This image is from the “Grocery Store, Stamps and Measuring Strips” Context for Learning unit. I love this unit and think it is a great way to introduce multiplication to students. At the end of the unit, students are asked to look at this image. (Note: I am only including part of the image because this is not my work and I don’t want to violate copyrights!)
We had done all the proportional reasoning work before this: figuring out how tall or long everything on a city street (trees, a bus, a few buildings) might be in relationship to 4 foot tall Antonio. It was time for some final assessment.
“How many design elements are on the curtain?” I asked. One image shows a full extended shade, with 16 (maybe 20? I forget) oranges in an array. The grade 3’s easily told me the total, and explained how they had counted. Lots of multiplying I was very happy to note. But they said there were 14 stars on this shade, and 12 or maybe 18 diamonds* on the other curtains. They debated it for a while. Then I said, “What if I stretched that shade so it covered the whole window, just like this one with the oranges?”
Blank stares. The 5 of them looked at each other. They looked at me. They recounted the 14 stars and 18 diamonds*. They weren’t sure what I was asking. “Well, we can see part of the window in each of these, and there is light coming through. But what if the curtain was closed? What if we could see the whole shade?”
They thought some more. They used their fingers to measure. They finally decided that if there were 12 on one curtain, there must be 12 on the other, and 2 groups of 12 = 24. . The roller shade wasn’t as easy, but once they figured out the curtain they had a strategy. “I think,” said one, “that there would be 3 more rows of stars. So thats 7+7 doubled, plus 7 more.” OH MY GOODNESS! Proportional reasoning AND partial products??? I could not have been happier. Everyone agreed, then took turns explaining how they’d counted the stars and diamonds.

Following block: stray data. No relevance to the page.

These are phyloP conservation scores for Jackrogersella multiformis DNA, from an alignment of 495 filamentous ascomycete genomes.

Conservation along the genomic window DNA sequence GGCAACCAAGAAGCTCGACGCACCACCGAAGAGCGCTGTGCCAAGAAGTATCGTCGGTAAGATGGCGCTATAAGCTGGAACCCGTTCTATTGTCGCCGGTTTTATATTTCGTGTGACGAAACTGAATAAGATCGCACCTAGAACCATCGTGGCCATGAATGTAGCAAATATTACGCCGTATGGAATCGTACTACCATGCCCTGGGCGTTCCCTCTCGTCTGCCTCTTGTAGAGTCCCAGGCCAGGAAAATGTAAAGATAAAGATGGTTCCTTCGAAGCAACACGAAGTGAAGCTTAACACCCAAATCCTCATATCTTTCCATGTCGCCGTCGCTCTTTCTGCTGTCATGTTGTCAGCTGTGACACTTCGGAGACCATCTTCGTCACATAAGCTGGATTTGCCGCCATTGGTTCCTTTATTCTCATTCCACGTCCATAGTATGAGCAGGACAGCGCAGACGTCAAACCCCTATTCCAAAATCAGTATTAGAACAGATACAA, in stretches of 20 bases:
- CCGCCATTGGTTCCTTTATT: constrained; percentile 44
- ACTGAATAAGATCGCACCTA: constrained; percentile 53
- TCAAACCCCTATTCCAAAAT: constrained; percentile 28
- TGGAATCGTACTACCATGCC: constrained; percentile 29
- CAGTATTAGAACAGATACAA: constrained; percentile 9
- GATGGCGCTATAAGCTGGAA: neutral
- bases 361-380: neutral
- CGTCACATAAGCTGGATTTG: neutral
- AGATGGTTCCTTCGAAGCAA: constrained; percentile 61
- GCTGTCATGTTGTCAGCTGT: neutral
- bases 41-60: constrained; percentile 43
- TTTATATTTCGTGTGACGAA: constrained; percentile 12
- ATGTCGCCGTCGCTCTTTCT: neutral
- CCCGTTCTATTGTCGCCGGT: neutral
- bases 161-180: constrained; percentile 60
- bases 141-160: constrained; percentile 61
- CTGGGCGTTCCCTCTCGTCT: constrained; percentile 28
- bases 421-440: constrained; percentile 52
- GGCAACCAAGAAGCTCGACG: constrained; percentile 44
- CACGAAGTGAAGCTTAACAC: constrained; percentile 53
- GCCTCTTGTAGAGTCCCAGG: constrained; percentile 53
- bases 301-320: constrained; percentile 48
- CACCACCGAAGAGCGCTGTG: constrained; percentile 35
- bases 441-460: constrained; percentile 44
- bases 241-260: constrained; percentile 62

I’m calling this unit a success!
*We are calling them diamonds instead of rhombuses because they don’t have parallel sides that are straight, and the angles aren’t right for rhombuses.
7 thoughts on “Proportional Reasoning is so cool!”
Can I sneak into your classroom and steal you for my kids? I am really struck by how clearly you know what you’re looking for in your observations. I suspect that I would have seen children counting on their fingers. Your gleeful identification of proportional reasoning and partial products is evidence of your depth of understanding of the development of mathematical thinking. Enviable knowledge!
There is always room for more kids my classroom. Well, actually there is a finite amount of room, but we could squeeze a few more in. 🙂
It is great to see young minds at work.
You are the math teacher that I wish I’d had! 🙂 You rock!
Why thank you. I do really enjoy teaching math. 🙂
Wow! I’m so impressed with this math talk too! I could learn a thing or two! Loved listening in on these math conversations!